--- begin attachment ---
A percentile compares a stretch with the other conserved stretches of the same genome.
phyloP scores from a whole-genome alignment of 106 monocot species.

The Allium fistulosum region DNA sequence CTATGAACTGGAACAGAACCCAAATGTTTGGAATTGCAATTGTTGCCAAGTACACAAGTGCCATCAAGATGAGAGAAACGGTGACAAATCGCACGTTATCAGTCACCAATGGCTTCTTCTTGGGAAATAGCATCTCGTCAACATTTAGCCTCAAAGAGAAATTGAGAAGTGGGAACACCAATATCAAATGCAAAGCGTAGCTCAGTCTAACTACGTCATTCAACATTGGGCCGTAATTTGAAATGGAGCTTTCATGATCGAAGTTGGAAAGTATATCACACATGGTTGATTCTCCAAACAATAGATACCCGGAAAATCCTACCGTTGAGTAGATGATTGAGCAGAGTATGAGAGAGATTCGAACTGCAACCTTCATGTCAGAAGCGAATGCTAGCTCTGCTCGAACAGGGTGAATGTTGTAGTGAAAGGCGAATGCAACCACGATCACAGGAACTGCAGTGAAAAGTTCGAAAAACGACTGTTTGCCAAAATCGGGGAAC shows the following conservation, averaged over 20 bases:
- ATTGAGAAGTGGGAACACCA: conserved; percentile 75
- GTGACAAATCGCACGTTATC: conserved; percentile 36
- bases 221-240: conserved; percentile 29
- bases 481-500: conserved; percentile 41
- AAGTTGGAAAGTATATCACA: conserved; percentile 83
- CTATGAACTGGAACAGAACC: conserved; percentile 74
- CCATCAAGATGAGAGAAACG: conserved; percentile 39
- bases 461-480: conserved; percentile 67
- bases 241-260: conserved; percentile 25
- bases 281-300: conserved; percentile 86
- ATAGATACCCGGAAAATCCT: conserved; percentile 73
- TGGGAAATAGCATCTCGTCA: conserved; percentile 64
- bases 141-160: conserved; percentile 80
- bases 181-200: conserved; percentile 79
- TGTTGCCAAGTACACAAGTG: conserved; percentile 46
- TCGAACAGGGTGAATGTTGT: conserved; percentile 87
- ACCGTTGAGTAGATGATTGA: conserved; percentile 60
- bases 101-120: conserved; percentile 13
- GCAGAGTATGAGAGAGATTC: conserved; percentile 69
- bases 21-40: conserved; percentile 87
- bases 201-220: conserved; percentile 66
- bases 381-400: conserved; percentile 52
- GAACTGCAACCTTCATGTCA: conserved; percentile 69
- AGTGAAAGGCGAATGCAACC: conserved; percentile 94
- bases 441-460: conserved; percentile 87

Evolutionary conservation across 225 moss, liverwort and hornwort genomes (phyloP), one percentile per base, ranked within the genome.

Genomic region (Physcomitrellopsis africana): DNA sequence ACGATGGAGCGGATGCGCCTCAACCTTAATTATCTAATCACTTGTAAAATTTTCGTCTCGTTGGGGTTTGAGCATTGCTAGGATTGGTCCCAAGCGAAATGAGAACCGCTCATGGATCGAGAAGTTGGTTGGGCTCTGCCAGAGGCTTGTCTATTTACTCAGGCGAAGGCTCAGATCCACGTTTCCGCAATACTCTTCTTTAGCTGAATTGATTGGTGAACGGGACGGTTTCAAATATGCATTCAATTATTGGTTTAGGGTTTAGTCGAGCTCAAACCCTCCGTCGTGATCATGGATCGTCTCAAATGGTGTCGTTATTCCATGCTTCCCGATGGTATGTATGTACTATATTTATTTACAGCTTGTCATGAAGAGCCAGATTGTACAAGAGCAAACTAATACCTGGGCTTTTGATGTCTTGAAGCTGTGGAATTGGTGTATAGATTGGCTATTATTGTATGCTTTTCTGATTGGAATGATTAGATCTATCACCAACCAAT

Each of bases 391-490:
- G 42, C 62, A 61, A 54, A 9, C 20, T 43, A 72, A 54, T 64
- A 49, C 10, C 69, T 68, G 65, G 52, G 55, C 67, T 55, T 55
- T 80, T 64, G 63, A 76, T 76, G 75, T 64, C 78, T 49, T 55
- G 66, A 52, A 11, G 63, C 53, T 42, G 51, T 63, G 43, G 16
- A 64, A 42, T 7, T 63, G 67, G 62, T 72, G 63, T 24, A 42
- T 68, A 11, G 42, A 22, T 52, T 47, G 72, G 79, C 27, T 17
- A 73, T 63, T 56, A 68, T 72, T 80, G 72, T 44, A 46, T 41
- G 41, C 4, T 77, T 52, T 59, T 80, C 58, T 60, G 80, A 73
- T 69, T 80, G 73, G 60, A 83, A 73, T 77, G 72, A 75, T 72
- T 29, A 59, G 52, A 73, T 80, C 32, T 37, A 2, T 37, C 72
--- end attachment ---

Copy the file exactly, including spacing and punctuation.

A percentile compares a stretch with the other conserved stretches of the same genome.
phyloP scores from a whole-genome alignment of 106 monocot species.

The Allium fistulosum region DNA sequence CTATGAACTGGAACAGAACCCAAATGTTTGGAATTGCAATTGTTGCCAAGTACACAAGTGCCATCAAGATGAGAGAAACGGTGACAAATCGCACGTTATCAGTCACCAATGGCTTCTTCTTGGGAAATAGCATCTCGTCAACATTTAGCCTCAAAGAGAAATTGAGAAGTGGGAACACCAATATCAAATGCAAAGCGTAGCTCAGTCTAACTACGTCATTCAACATTGGGCCGTAATTTGAAATGGAGCTTTCATGATCGAAGTTGGAAAGTATATCACACATGGTTGATTCTCCAAACAATAGATACCCGGAAAATCCTACCGTTGAGTAGATGATTGAGCAGAGTATGAGAGAGATTCGAACTGCAACCTTCATGTCAGAAGCGAATGCTAGCTCTGCTCGAACAGGGTGAATGTTGTAGTGAAAGGCGAATGCAACCACGATCACAGGAACTGCAGTGAAAAGTTCGAAAAACGACTGTTTGCCAAAATCGGGGAAC shows the following conservation, averaged over 20 bases:
- ATTGAGAAGTGGGAACACCA: conserved; percentile 75
- GTGACAAATCGCACGTTATC: conserved; percentile 36
- bases 221-240: conserved; percentile 29
- bases 481-500: conserved; percentile 41
- AAGTTGGAAAGTATATCACA: conserved; percentile 83
- CTATGAACTGGAACAGAACC: conserved; percentile 74
- CCATCAAGATGAGAGAAACG: conserved; percentile 39
- bases 461-480: conserved; percentile 67
- bases 241-260: conserved; percentile 25
- bases 281-300: conserved; percentile 86
- ATAGATACCCGGAAAATCCT: conserved; percentile 73
- TGGGAAATAGCATCTCGTCA: conserved; percentile 64
- bases 141-160: conserved; percentile 80
- bases 181-200: conserved; percentile 79
- TGTTGCCAAGTACACAAGTG: conserved; percentile 46
- TCGAACAGGGTGAATGTTGT: conserved; percentile 87
- ACCGTTGAGTAGATGATTGA: conserved; percentile 60
- bases 101-120: conserved; percentile 13
- GCAGAGTATGAGAGAGATTC: conserved; percentile 69
- bases 21-40: conserved; percentile 87
- bases 201-220: conserved; percentile 66
- bases 381-400: conserved; percentile 52
- GAACTGCAACCTTCATGTCA: conserved; percentile 69
- AGTGAAAGGCGAATGCAACC: conserved; percentile 94
- bases 441-460: conserved; percentile 87

Evolutionary conservation across 225 moss, liverwort and hornwort genomes (phyloP), one percentile per base, ranked within the genome.

Genomic region (Physcomitrellopsis africana): DNA sequence ACGATGGAGCGGATGCGCCTCAACCTTAATTATCTAATCACTTGTAAAATTTTCGTCTCGTTGGGGTTTGAGCATTGCTAGGATTGGTCCCAAGCGAAATGAGAACCGCTCATGGATCGAGAAGTTGGTTGGGCTCTGCCAGAGGCTTGTCTATTTACTCAGGCGAAGGCTCAGATCCACGTTTCCGCAATACTCTTCTTTAGCTGAATTGATTGGTGAACGGGACGGTTTCAAATATGCATTCAATTATTGGTTTAGGGTTTAGTCGAGCTCAAACCCTCCGTCGTGATCATGGATCGTCTCAAATGGTGTCGTTATTCCATGCTTCCCGATGGTATGTATGTACTATATTTATTTACAGCTTGTCATGAAGAGCCAGATTGTACAAGAGCAAACTAATACCTGGGCTTTTGATGTCTTGAAGCTGTGGAATTGGTGTATAGATTGGCTATTATTGTATGCTTTTCTGATTGGAATGATTAGATCTATCACCAACCAAT

Each of bases 391-490:
- G 42, C 62, A 61, A 54, A 9, C 20, T 43, A 72, A 54, T 64
- A 49, C 10, C 69, T 68, G 65, G 52, G 55, C 67, T 55, T 55
- T 80, T 64, G 63, A 76, T 76, G 75, T 64, C 78, T 49, T 55
- G 66, A 52, A 11, G 63, C 53, T 42, G 51, T 63, G 43, G 16
- A 64, A 42, T 7, T 63, G 67, G 62, T 72, G 63, T 24, A 42
- T 68, A 11, G 42, A 22, T 52, T 47, G 72, G 79, C 27, T 17
- A 73, T 63, T 56, A 68, T 72, T 80, G 72, T 44, A 46, T 41
- G 41, C 4, T 77, T 52, T 59, T 80, C 58, T 60, G 80, A 73
- T 69, T 80, G 73, G 60, A 83, A 73, T 77, G 72, A 75, T 72
- T 29, A 59, G 52, A 73, T 80, C 32, T 37, A 2, T 37, C 72